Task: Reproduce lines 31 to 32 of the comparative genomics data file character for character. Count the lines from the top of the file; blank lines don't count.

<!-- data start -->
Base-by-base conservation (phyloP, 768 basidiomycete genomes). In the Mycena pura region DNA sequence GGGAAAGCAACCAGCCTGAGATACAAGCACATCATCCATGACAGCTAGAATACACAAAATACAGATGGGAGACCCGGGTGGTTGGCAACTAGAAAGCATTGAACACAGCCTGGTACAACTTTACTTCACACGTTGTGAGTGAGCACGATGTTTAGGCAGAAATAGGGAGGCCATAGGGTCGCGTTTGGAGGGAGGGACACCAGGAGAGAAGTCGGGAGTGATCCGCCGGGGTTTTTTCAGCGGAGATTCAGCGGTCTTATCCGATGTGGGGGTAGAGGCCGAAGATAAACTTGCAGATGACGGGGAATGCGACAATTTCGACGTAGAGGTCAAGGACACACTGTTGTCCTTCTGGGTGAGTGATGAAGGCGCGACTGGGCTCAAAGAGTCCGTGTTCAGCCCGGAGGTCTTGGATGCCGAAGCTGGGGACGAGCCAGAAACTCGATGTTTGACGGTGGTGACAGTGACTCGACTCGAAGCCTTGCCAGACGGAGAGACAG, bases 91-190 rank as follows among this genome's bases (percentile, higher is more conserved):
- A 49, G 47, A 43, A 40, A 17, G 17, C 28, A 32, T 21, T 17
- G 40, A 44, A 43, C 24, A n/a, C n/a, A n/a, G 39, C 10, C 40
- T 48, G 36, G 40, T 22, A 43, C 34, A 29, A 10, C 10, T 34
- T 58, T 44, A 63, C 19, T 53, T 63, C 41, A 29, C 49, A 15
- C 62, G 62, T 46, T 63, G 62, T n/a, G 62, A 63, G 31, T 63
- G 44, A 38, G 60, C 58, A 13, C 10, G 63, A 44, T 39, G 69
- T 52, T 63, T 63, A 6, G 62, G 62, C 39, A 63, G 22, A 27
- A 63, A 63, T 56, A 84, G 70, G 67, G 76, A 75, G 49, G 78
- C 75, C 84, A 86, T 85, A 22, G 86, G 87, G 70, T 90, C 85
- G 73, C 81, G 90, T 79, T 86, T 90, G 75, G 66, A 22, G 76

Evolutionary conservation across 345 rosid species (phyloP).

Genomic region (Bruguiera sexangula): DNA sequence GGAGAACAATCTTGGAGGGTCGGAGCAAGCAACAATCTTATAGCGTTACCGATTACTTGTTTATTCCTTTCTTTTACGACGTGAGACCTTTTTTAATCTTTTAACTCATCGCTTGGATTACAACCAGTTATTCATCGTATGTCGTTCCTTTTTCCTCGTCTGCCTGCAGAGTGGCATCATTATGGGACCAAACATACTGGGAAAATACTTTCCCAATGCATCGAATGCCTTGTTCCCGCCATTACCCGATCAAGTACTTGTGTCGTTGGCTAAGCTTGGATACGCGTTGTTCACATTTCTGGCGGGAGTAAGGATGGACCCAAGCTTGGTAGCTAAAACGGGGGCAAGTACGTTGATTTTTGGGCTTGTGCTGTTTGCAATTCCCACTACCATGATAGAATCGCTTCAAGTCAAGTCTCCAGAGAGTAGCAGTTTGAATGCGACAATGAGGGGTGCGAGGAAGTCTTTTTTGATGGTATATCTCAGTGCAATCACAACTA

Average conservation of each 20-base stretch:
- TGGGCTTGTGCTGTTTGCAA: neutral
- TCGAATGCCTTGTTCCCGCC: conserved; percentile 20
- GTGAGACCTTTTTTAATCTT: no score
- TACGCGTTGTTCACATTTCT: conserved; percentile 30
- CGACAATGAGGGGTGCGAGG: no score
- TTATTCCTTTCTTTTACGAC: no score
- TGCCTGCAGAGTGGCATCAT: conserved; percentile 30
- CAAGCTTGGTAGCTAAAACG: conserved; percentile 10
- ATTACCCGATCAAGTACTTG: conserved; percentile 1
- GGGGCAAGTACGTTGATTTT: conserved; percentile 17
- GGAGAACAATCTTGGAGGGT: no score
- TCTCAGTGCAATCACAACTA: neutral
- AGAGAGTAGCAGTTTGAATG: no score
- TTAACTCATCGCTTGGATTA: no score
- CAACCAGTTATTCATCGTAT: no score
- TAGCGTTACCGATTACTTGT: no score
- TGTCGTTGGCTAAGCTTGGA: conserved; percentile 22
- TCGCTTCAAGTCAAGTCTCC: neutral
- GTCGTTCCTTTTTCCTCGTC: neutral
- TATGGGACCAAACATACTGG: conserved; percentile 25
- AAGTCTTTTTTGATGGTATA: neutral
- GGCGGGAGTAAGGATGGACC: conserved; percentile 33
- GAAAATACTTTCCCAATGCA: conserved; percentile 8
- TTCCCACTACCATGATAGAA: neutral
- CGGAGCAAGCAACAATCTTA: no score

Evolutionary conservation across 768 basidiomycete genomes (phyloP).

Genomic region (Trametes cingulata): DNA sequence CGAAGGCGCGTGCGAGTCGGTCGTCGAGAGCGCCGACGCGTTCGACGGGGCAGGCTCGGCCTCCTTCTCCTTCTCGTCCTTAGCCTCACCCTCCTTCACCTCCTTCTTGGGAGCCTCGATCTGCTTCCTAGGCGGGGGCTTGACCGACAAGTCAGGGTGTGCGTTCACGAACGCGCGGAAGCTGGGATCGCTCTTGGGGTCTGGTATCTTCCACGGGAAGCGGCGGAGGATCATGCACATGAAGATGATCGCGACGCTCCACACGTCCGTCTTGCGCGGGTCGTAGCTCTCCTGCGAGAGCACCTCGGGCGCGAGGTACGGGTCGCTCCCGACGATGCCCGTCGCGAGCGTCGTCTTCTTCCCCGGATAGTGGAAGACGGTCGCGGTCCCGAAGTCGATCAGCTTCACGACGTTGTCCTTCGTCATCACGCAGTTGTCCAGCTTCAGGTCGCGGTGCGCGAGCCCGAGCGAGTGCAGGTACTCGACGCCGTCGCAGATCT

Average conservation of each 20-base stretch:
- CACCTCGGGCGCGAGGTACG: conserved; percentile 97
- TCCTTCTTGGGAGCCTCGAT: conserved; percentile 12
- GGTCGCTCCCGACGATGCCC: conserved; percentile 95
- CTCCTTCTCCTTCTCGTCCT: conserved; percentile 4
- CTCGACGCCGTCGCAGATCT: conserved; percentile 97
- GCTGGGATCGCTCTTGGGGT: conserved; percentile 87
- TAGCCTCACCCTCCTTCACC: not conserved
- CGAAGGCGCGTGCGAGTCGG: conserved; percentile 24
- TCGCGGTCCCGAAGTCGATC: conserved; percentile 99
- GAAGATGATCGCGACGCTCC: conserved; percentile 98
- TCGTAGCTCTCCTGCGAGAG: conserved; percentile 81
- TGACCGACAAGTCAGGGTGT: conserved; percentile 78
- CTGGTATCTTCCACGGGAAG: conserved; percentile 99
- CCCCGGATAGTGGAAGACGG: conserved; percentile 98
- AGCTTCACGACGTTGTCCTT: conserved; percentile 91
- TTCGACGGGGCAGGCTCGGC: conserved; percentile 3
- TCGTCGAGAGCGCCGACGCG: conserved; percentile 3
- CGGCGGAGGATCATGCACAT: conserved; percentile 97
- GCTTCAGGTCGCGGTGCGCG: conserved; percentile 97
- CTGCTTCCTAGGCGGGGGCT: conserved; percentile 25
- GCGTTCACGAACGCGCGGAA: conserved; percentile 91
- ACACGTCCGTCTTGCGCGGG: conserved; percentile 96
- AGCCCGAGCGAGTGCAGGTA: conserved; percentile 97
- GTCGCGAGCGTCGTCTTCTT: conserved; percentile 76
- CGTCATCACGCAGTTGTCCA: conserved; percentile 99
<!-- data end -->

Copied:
- TGTCGTTGGCTAAGCTTGGA: conserved; percentile 22
- TCGCTTCAAGTCAAGTCTCC: neutral